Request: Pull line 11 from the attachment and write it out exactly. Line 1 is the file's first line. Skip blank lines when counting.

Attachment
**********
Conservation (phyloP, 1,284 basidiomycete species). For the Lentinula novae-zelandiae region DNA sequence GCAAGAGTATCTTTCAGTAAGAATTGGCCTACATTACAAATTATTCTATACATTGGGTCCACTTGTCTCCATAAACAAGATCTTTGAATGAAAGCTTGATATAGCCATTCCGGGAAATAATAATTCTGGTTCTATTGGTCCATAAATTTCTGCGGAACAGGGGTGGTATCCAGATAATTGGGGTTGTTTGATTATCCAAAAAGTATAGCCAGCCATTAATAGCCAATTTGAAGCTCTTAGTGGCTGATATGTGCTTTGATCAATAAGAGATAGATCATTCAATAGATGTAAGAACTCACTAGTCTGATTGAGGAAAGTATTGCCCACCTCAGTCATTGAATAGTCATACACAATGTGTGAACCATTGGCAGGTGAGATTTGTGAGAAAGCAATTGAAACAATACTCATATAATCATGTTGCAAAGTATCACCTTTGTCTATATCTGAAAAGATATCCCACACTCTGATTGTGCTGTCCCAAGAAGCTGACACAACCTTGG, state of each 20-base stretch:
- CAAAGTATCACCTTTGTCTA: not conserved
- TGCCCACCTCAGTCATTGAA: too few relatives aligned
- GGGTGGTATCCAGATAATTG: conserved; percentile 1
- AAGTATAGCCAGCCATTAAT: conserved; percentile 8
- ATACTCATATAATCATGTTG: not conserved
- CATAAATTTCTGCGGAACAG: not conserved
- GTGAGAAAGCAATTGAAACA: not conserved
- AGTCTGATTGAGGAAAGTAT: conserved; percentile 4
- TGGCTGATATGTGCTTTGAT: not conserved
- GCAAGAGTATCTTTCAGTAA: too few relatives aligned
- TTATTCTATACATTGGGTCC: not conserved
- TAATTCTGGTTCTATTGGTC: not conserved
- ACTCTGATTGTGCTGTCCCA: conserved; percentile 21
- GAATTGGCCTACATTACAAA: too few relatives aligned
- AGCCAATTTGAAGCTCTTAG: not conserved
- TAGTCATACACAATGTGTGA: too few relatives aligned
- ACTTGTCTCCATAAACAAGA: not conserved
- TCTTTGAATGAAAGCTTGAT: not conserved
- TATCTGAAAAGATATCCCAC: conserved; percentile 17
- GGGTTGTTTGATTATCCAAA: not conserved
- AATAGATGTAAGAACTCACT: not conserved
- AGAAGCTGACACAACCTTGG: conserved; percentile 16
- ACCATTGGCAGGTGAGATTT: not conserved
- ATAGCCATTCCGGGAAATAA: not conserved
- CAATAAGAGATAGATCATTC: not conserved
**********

- GCAAGAGTATCTTTCAGTAA: too few relatives aligned